Conflict and authority in the eleventh-century Anglo-Norman Church: a case study of Lanfranc of Caterbury (c.1010-1089)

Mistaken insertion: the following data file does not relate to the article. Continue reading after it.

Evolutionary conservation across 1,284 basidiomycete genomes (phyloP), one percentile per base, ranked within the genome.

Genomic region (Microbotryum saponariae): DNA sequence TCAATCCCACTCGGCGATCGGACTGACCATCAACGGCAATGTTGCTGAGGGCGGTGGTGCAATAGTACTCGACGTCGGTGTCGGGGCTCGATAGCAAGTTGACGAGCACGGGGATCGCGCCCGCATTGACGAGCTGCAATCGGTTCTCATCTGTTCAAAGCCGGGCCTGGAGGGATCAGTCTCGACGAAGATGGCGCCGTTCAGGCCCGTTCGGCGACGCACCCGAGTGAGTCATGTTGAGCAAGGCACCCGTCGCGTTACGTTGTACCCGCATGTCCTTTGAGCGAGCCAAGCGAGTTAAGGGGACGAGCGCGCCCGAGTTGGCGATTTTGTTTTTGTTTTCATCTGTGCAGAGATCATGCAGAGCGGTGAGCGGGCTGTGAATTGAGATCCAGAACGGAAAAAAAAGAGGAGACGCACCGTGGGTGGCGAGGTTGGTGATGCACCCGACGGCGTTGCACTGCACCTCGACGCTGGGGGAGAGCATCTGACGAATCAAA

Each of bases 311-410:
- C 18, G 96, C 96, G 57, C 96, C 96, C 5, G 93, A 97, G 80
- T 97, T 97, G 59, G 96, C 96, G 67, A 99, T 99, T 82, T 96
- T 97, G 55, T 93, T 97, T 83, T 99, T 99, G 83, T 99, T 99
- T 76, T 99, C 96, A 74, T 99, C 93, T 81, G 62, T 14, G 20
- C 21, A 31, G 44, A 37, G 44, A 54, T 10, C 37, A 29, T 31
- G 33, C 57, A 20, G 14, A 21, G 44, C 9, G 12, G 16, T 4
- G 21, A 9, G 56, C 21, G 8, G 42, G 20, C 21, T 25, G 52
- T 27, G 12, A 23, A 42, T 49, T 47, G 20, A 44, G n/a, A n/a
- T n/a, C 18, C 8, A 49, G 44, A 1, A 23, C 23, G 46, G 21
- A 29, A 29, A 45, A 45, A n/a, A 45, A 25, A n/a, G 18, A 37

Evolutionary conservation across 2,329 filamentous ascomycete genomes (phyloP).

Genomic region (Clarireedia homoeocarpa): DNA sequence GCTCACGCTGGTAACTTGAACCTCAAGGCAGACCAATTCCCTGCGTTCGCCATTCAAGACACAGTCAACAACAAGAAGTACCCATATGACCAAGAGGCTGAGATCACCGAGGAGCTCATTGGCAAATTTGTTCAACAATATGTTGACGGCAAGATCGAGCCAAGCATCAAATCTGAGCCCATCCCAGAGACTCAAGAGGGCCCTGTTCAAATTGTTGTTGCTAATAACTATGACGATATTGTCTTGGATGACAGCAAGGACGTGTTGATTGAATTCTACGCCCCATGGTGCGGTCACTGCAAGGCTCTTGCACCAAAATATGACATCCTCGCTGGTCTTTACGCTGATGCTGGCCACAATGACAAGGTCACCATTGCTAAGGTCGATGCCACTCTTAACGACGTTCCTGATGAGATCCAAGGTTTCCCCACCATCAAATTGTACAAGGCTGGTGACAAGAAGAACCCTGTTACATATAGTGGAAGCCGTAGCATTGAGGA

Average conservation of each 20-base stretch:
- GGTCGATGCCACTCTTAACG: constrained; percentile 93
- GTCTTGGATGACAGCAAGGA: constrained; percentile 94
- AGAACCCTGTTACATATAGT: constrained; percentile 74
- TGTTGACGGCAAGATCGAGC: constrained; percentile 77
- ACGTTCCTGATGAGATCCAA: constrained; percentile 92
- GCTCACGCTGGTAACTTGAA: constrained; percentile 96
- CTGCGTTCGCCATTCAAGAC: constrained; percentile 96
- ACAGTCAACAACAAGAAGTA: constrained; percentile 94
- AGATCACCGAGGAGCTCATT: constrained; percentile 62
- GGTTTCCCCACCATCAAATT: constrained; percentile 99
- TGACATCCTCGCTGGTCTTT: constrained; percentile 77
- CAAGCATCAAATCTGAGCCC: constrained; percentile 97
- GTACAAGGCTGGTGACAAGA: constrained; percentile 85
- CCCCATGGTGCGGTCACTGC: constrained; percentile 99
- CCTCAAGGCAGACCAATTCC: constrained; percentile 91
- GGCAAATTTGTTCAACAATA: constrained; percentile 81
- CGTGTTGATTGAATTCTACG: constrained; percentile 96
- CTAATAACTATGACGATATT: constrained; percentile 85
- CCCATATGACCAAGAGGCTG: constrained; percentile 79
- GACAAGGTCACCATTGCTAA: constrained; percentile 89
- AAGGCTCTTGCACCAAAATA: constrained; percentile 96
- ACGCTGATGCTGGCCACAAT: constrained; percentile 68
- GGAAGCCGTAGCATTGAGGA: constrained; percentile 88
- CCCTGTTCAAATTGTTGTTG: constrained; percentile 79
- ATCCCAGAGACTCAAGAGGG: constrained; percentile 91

This thesis examines the relationship between conflict and authority in the Middle Ages by exploring how Lanfranc of Canterbury managed conflicts during his career and how his authority was changed by those processes. This thesis argues that during his career Lanfranc’s conflicts – theological, ecclesiastical, monastic, and political – threatened the different forms of his authority, including his charismatic authority, and that, by settling and managing these conflicts, in the end Lanfranc preserved and enhanced his authority. But it was his charismatic authority that led Lanfranc to attain positions in the Church and exercise other forms of authority, such as the institutional authority of Archbishop of Canterbury. However, Lanfranc was able to not only resolve his conflicts but also enhance his authority when he received recognition and support from his superiors – the kings of England and the papacy. In particular, without support from the king of England, Lanfranc could not exert his authority and settle conflicts. The connection between Lanfranc’s conflicts and these configurations of his authority demonstrates that authority in the Middle Ages, such as a charismatic leader’s authority, was established and preserved through the recognition and support from political and religious superiors, and that these superiors derived advantages by supporting these charismatic leaders. In other words, the settlement and management of conflicts in the Middle Ages reveal the close and mutual cooperative connection between charismatic leaders and their superiors.